1.2 What is Negotiation?
Nierenberg's statement must further developed by Israel Unterman who said, negotiation is conducted neither to widen nor breach the relationship, but to form a new or different configuration. To summarize, a successful negotiation can be described as a mutually beneficial agreement reached through a collaborative effort to maximize and potentially enhance the benefits to both parties. Our approach to negotiation throughout this course is one of seeking to develop multiple possible solutions, increase the total value of the agreement for both parties, and to work in partnership with the counterpart to achieve mutual gain and benefit.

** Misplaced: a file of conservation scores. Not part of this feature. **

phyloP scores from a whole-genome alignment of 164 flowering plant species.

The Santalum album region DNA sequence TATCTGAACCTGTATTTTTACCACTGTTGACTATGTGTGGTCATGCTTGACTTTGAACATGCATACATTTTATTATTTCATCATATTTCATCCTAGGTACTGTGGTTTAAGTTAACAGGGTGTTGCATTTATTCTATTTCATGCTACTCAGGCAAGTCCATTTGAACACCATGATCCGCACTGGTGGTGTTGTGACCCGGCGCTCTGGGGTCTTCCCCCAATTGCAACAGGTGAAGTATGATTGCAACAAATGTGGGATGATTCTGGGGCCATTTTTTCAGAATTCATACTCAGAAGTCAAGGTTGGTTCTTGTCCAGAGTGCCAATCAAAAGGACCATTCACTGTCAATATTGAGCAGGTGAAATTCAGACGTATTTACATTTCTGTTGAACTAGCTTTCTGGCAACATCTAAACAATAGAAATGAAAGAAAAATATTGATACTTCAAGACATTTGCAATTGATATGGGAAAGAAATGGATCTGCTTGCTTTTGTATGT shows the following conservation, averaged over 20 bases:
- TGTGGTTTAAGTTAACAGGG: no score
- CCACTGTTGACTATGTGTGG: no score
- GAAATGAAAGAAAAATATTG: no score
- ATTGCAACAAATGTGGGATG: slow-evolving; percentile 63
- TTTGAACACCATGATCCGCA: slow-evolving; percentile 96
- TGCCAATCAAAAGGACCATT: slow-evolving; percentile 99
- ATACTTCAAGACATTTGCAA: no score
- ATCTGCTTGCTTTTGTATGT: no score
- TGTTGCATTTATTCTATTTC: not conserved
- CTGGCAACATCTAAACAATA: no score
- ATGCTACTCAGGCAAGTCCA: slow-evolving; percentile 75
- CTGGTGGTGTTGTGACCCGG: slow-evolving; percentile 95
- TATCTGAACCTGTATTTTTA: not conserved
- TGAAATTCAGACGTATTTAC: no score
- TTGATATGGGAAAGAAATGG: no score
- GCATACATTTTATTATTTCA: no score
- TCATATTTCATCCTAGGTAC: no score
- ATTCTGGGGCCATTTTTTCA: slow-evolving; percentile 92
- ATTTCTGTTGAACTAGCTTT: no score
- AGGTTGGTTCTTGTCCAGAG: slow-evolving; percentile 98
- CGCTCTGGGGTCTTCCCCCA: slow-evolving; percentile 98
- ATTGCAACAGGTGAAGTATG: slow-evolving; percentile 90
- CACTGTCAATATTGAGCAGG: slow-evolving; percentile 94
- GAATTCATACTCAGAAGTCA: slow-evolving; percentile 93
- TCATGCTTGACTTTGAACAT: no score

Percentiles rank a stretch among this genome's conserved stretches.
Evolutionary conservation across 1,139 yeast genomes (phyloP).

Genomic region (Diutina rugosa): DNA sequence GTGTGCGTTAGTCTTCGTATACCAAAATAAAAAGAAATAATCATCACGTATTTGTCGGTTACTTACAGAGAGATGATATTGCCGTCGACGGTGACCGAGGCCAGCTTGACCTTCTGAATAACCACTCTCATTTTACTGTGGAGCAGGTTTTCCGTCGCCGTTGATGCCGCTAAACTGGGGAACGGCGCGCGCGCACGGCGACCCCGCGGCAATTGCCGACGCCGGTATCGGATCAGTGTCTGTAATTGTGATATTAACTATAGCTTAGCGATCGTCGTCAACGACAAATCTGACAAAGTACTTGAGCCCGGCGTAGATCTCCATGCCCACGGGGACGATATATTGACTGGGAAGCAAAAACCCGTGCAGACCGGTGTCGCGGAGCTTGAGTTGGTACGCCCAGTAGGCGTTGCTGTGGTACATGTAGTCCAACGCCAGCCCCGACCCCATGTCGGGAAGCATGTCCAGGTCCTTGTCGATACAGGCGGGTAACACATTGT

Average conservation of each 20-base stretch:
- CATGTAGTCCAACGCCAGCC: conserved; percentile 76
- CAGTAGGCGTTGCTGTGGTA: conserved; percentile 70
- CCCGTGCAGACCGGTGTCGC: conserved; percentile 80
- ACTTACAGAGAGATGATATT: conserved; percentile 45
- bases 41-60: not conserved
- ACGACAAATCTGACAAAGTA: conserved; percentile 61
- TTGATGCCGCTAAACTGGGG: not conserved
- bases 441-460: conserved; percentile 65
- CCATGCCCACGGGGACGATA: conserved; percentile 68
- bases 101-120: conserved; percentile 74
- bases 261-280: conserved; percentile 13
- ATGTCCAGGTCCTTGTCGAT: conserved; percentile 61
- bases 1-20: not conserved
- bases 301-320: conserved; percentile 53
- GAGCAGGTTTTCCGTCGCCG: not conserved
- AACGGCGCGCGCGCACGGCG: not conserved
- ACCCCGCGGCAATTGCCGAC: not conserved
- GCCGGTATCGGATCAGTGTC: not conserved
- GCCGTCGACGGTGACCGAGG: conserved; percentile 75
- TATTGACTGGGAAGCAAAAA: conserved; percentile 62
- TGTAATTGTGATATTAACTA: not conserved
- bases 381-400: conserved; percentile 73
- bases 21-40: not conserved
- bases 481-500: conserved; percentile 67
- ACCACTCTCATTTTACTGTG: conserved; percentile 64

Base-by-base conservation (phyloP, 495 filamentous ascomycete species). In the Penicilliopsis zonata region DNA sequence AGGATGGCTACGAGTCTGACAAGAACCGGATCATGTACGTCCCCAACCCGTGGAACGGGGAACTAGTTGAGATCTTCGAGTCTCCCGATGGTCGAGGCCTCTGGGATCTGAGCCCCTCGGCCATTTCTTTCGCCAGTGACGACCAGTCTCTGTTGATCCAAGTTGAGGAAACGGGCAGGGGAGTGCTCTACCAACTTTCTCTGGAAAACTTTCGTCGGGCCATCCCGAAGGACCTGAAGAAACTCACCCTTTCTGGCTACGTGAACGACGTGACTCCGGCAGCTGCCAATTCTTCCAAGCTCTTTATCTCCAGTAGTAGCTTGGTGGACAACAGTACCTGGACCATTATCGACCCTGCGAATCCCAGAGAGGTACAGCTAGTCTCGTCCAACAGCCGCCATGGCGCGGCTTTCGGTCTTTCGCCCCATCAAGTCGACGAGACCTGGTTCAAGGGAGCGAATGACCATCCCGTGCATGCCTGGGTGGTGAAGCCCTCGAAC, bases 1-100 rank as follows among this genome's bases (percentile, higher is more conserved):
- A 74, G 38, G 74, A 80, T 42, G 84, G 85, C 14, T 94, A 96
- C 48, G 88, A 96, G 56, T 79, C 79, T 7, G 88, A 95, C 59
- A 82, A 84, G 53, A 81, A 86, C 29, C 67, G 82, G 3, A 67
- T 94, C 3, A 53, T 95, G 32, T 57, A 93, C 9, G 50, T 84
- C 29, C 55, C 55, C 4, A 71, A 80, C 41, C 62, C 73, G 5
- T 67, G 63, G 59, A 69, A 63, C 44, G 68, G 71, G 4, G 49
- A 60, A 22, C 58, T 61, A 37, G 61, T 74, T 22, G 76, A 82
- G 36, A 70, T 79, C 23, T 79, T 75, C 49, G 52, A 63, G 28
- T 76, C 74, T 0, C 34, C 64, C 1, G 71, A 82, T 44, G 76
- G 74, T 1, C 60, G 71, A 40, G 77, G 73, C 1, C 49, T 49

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So how can we define negotiation? How can we characterize it, recognize it, and know when we should be doing it? The objectives for this segment of the module are, to define and describe negotiation. Differentiate it from selling. I think we all have a sense of what negotiation is. And it is an exchange of offers, a back and forth conversation between two parties and that each have something to offer the other. It can be very self-serving, with both parties solely focused on their own interests. Striving to get the most possible from their counterpart. Negotiation could also be collaborative, a collaborative effort, with both parties working for mutual benefit, or a win-win solution. Win-win is a process of give and take that results in both parties receiving enough of what they wanted to be satisfied. None of these perspectives is wrong, nor are any of them always right. In fact, there’s a wide variety of approaches to the art of negotiation, and the only thing that is universally true about you, negotiation is that no two negotiations are alike. Negotiation is a critical component of doing business today, at every level of an organization, and in every department. Negotiations occur between an organization and its clients. Between an organization and its vendors. Between departments, between managers and team members. Between individuals on a team. Negotiation also occurs outside of the workplace, between parents and their children, between spouses, between friends, and between neighbors. I could go on. But opportunities to negotiate present themselves everyday in all aspects of business and life. Sometimes, though, a negotiation does not occur in a situation in which it could have. This might be because the participants don’t have the skills or because one or both of the participants don’t perceive that a negotiated agreement is an option. Or maybe, one of the parties doesn’t trust or is uncomfortable with their counterpart. There are times when a negotiated agreement or settlement will result in a better outcome for both parties then the first offer or agreement would have provided. So the first question to ask one self is, could the outcome for one or both parties be improved by negotiating the terms? If the answer is yes, and you are reluctant to do to a lack of skills, I hope you’ll reconsider your position after this course. Of course sometimes negotiation isn’t warranted or likely to significantly improve the outcome. In those cases, remember, you don’t have to negotiate everything. It’s important to remember that there are no rules for negotiation, and that your counterpart may have very different goals, values, perspective, and limitations than you do. It’s a bit of a dance, in that, while planning is an important component of the negotiation process, you still cannot always predict what the outcome will be, or what your counterpart will say or do. Quality research and planning will minimize the unknowns, but not eliminate them. Good planning and research will provide you with a toolbox of options and opportunities, when unanticipated responses or offers arise. Negotiation is mostly about building and preserving value for both you, and your organization, or for your counterpart. A good negotiator seeks all aspects of value and strives to maximize them for all parties, and creates an agreement in which such value can be preserved. Negotiation is not a new construct. It has been around since the dawn of man. And research has shown that even capuchin monkeys will negotiate to allocate limited food supplies. I’m sure you know that some cultures are more comfortable with negotiation as it is a more accepted and even expected part of a transaction. I think this is less so in the United States. And we therefore tend to struggle with it a bit. Negotiation has been written about, talked about, and taught in all manner of academic venues. One well-known author and speaker on the topic of negotiation, Gerard Nierenberg, who has been referred to as the father of negotiation by the Wall Street Journal. Says that, whenever people exchange ideas with the intention of changing relationships, whenever they confer for agreement, then they are negotiating. Nierenberg’s statement must further developed by Israel Unterman who said, negotiation is conducted neither to widen nor breach the relationship, but to form a new or different configuration. Negotiation is not selling. This is a frequent point of confusion. Selling is about determining the other person or organizations need and then explaining how you will fulfill that need with your product or service. Highlighting the positives of your product or service, versus an alternative. Selling typically precedes negotiation in that first, the counterpart needs to perceive, acknowledge, and accept that the product or service you have fulfills their need. At this point, the sale could be concluded based on standard terms and pricing. Most likely outlined in a catalog or services contract. Or negotiation might be, at this point, might begin at this point in order to work out the best terms of the transaction. Perhaps regarding delivery time, cost per unit for different quantities, service agreements, duration of the contract. Or a host of other possible terms. Negotiation is not about establishing need and solution fit, but uncovering where potential value lies, and then enhancing the value of an exchange of goods or services or ideas. It is about defining a solution and all of its parameters as they relate to each party. Selling a negotiation cannot occur concurrently. In fact, the selling must conclude before the negotiation begins. When selling restarts after the negotiation has ended, it’s generally a sign of weakness on the part of the negotiator who has reverting to as, reverted to a stance of selling. So when is negotiation appropriate? In what situations do we benefit from negotiating an agreement? An experienced effective negotiator might argue that anything can be negotiated. While that may be true for the most part, the question becomes, is it worth it? Just how much time and effort are you willing to put in for the anticipated return? In many day to day exchanges, interactions, and agreements, the time required to negotiate a better outcome might be worth more to you than the value of the improved outcome. In that case, save your energy, and take the deal as it is first presented. For example, trying to negotiate ten cents less per pound for apples at the market, just might not be worth your time and effort. Agreements which should be negotiated include important decisions that have a noticeable financial impact upon a business or a family. Such as the purchase of a home, a car, a large piece of equipment, or supply of a critical component in your manufacturing process. Another type of agreement that might be improved by negotiation is an agreement or solution which need to be developed and refined. Some negotiations must include multiple variables, and therefore negotiation is indicated to find the right parameters for each of the variables. Agreements such as facilities management contracts or software upgrade services might fit into this description. In a business situation, the decision to negotiate might relate to a minimum dollar or expense limitation imposed by either your organization or your counterpart’s organization. In a personal situation, the decision to negotiate might relate to the number of recent or ongoing negotiations. In other words, choose your battles wisely. To summarize, a successful negotiation can be described as a mutually beneficial agreement reached through a collaborative effort to maximize and potentially enhance the benefits to both parties. There are a variety of approaches to negotiation and styles of negotiators. The decision to negotiate is situation dependent and best chosen when the likely outcome or agreement is likely to be better than the outcome without a negotiation. There should be enough of an anticipated improvement to justify the time and effort necessary to employ the negotiation process. And finally, negotiations should always follow the sales process and not be attempted concurrently. If you go to your local bookstore or peruse the choices on any online bookstore, you will find many books on the topic of negotiation. And each espouses a slightly different approach. Many of them go into great detail about specific tactics, how to use them, and how to respond to them. In this lecture, I will review, in general, three perspectives on negotiation from a variety of authors. The objectives for this lesson are to describe the basic tenets of a four-option style of negotiating. To describe the basic tenets of a circumstance-dependent or situational style of negotiating. And to describe the basic tenets of a principled style of negotiating. Several of these are referenced in the resources section for this course. Some of them focus on specific tactics that negotiators often use and how to respond to them, while others are more philosophical in their approach. I found at the majority of these offers espouse one of the three approaches or some variation of it, which I will describe in this segment. The first is a model describing four choices, written about mostly by Peter Stark and Jane Flaherty, and some others. The second is what I refer to as, circumstance-dependent model, written about Steve Gates and some others. And the third is the principal negotiation model, written about by Roger Ury, Roger Fisher and William Ury. Each of these has its own merits, and you may find that one resonates with you more than the others, because of the work you do or the type of negotiations you find yourself in. Recognize that none of them are entirely wrong or entirely right. Each, [COUGH] each has its own merits. I will say that for the types of more complex negotiations that are likely to cause someone to seek out information about negotiation. Principled negotiation is often an effective approach, as it can include, it can include some of the best components of the other two models. I will first talk about the perspective on negotiation, which most of us know and that, that of the four choices model. Peter Stark and Jane Flaherty have written about this approach to negotiation extensively and a collection of books and articles. I’ll call this classic negotiation or the four neg, choices model. In this negotiation model, the negotiators are working to achieve one of four possible outcomes. Win-win, win-lose, lose-lose or no outcome. Win-win typically the goal of a negotiation in this model means both parties get a large enough portion of what they wanted to be satisfied and everyone leaves the negotiation feeling that they got their fair share of the bargain. The win-win approach in this model typically involves both parties giving up a little of what they had hoped to achieve, but not so much that they feel that they’ve lost. Concessions or compromise is common, but each negotiator feels that he or she achieved enough of what was wanted to be satisfied. Not every negotiator enters a negotiation with a win-win solution as a goal though. In a negotiation that assumes there is a single item or single set of items that are the subject of the negotiation. Some negotiators have a singular goal of gaining a greater share of the item or items being negotiated. This is what is happening in a win-lose negotiation. In a win-lose scenario, one negotiator gains more and the other loses some of what they hoped to gain. Or they walk away from the negotiation with less than their counterpart. This is the type of negotiation in which the agreement is perceived as a pie to be divided. A negotiator who chooses this approach simply wants a greater slice of the pie than his or her counterpart. Generally speaking, win-lose scenarios are generally short lived as they typically turn to lose-lose scenarios longer term. I say this because long-term, the loser in this scenario is very unlikely to do business with that counterpart again. Or to recommend him or her. The losing party may even go so far as to do damage to the winner through negative posts on social media or complaints to business organizations. In a lose-lose scenario, neither party is satisfied with the outcome because neither party walks away with the satisfac, with satisfaction. This is typically the result of one of the negotiators being a hard bargainer with a goal of win-lose outcome, and successfully bullying the counterpart into agreement. Into an agreement that favors the winner and damages or causes a loss to the loser. If both parties decide to end the negotiation without an agreement, we refer to it as a no outcome negotiation. In this case, both parties walk away unresolved, and either do not pursue an agreement at all. Or seek an alternative supplier. The reigning assumption in all of these outcomes is that there is a finite amount of value being negotiated and that the components of that value are shared equally or unequally. The negotiation typically comes down to how to share the pie. Which way to cut it so that each participant feels they got the half they wanted. I referred to the second type of negotiation as circumstance-dependent. In circumstance-dependent or situational negotiating, the counterparts choose their approach based on what is being negotiated, where they are in the negotiation, and with whom they’re negotiating. In this approach, a negotiator might chose a positional approach such as bargaining, haggling, bartering or trading. Positional negotiations assume that the amount of value to be distributed is fixed and that each negotiator takes a position regarding how much of the value, and in what form he or she will claim his or her share. There is generally no collaboration or development of additional options. The circumstances, however, might suggest a more collaborative approach in which the negotiators might seek compromise, might seek win-win, or even a mutually beneficial outcome with value added to the agreement for both sides. For any of these collaborative approaches to be effective, there must be a positive relationship in place. For this reason, approaches that seek positive outcomes for both parties, by both parties, requires some relationship and trust building to occur in advance. Something to keep in mind about situational or circumstance-depended negoti circumstance-dependent negotiator is that he or she might change strategies as the negotiation progresses. Sometimes this will take the form of specific tactic, tactics that could be categorized as hard bargaining or bartering. It’s wise not to assume that because the negotiator takes a particular stance at the outset that he or she will continue with that stance throughout the negotiation. As I mentioned earlier, my focus in this course is on principled negotiation with a goal of maximizing the value of the agreement for both parties. Opponents of principled negotiation believe that while every negotiation is different, the basic components and strategy are consistent across all types of negotiation and all types of negotiators. Principled negotiation is discussed at length in a best-selling book entitled Getting to Yes by Roger Fisher and William Ury. Fisher and Ury tell us not to bargain over positions but to focus on the interests of each party, and to separate the people from the problem. Principled negotiation involves working with a counterpart to identify multiple possible solutions to the issue at hand. And to remain focused on that issue, and not the positions that any particular person has taken. This may sound very similar to a win-win style, or a collaborative style, and there are certainly similarities. The main difference lies in the intent. In the Fisher and Ury model, they focus on development of solutions that address the issue without regard to the position of the counterpart. The other models consider the counterpart’s position, or what they say they want to achieve, rather than identify a problem to solve, or an issue to address and seek solutions to it. Our approach to negotiation throughout this course is one of seeking to develop multiple possible solutions, increase the total value of the agreement for both parties, and to work in partnership with the counterpart to achieve mutual gain and benefit.